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What course to take next?

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I am currently taking Intro to C++ and I assume I will pass. That being said, I have to take courses in the Fall from the following list. I need to take them all in order to transfer to UC Irvine. What should I take next? CSCI 133 F: Data Structures CSCI 241F: Computer Organization and Assembly Language Programming (currently Assembly Language Programming) Math 150A F: Calculus 1 Math 150B F: Calculus 2 Math 171 F: Discrete Mathematics Math 172 F: Finite Mathematics Math 120 F: Probability and Statistics

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Well I'd get your calculus and statistics out of the way since they are the easiest on your list having taken all these classes myself.
Not to mention if you decide to change your major for any reason most others require stats at least and maybe calc so you won't be wasting your time.
p.s. If they offer stats during summer at your school I'd take it since that class is so easy it's a joke. Well if you are majoring in CS it will be but I guess most of the rest of the nonmath majors still have a hard time since they really don't have any math background at all and everyone will want to be your friend and you can make some money tutoring if you get a good grade.

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$$$$ would be nice!!
Would you recommend taking Discrete Mathematics Calculus? I actually already have a B.A. in Criminology from UCI but it has done me no good, I applied to law school and did not get in :(
So I am going for CS degree. I took Stats, it WAS EASY!! but that was years ago(2000) I think.

Could I teach myself Calculus? or does that require Algebra? Like I said it has been a good while.

Advise greatly appreciated!!

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Quote:
Original post by bluefox25
$$$$ would be nice!!
Would you recommend taking Discrete Mathematics Calculus? I actually already have a B.A. in Criminology from UCI but it has done me no good, I applied to law school and did not get in :(
So I am going for CS degree. I took Stats, it WAS EASY!! but that was years ago(2000) I think.

Could I teach myself Calculus? or does that require Algebra? Like I said it has been a good while.

Advise greatly appreciated!!

Personally I found Calculus to be easier for me than Discrete Math.
The reason is that Calculus I and II anyways requires little to no "critical thinking" so you can pretty much breeze through them courses as long as you have the mechanics down. And by mechanics I mean know how to do fractions,long division,exponents,trig,graphing without breaking a sweat.
Since you haven't done math for a while you'd probably have to take a class like Pre-Calculus that is a refresher of all the stuff I mentioned above otherwise unless you are a math whiz you'll fail like 90% of my classmates.
Discrete math is more like "word problems" in regular math remember them?
"Suppose one painter can paint the entire house in twelve hours, and the second painter takes eight hours. How long would it take the two painters together to paint the house? something like that anyways and I was never good at them.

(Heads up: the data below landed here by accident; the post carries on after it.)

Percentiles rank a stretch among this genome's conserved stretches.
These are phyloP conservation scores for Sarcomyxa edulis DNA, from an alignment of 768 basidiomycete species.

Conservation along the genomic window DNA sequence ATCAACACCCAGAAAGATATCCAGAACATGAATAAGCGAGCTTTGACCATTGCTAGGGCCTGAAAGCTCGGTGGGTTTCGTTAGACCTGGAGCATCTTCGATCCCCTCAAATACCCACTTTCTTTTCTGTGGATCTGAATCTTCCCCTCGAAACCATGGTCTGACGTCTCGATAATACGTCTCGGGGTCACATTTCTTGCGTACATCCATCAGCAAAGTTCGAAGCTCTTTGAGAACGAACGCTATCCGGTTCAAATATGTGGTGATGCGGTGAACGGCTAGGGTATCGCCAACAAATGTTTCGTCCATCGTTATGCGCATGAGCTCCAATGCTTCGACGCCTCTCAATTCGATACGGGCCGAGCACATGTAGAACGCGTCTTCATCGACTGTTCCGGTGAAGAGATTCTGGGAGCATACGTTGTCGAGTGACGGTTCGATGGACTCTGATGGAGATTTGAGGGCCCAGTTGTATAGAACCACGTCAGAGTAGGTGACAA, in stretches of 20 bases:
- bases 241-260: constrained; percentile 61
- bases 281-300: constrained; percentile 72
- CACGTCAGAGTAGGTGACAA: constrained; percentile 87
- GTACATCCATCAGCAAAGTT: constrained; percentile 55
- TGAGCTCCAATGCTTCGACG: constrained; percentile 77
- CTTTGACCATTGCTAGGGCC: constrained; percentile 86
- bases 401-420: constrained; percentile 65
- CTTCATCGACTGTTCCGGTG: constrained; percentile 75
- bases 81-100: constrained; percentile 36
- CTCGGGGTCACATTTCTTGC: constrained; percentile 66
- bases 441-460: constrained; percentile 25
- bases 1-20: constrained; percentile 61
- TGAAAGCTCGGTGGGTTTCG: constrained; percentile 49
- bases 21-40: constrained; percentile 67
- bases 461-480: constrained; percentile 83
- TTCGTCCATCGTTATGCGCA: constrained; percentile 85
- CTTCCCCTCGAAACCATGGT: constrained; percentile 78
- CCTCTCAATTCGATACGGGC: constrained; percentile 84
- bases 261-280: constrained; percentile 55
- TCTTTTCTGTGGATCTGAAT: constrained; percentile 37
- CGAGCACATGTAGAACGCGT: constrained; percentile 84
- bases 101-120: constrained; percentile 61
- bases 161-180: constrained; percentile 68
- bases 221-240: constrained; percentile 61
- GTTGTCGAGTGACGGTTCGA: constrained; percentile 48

So it's more related to statistics than Calculus and you really don't need to know any advanced math. You'll get problems like:
"Problem 4. Secret documents are disappearing from CIA headquarters. Some documents are simply misplaced. But the Security Chief suspects that others are begin stolen by Agent X and passed to the government of Liechtenstein to further its relentless pursuit of global domination. Two inspectors are assigned to investigate the matter:

Inspector AM determines that the event that a document disappears during a given day is independent of the event that Agent X is in headquarters that day.

Similarly, inspector PM determines that the event that a document disappears during
a given night is independent of the event that Agent X is around that night.
The Security Chief concludes that the event that a document disappears is independent of the event that Agent X is present. Therefore, Agent X is probably innocent.
(a) Construct a probability model of the situation. State the inspectors’ determinations
and the Security Chief’s conclusion as probabilities.
(b) Is the Security Chief’s reasoning correct? Justify your answer.
"

If you want to get a even better of idea of what's covered check out the MIT course on discrete math.You can also check out the calculus courses there to give you an idea of what you are facing.

p.s. Can you teach yourself Calculus? Yeah sure but like I said unless you a math whiz you'll still need practice just like you can read a programming book but that doesn't mean you can program. Then again there are those few individuals that can program from day one and if you can do that sure go ahead and take the credit by exam. I did that for astronomy at my college but I've been an amateur astronomer for years before that so it was a piece of cake for me.

[Edited by - daviangel on May 10, 2007 6:24:23 AM]

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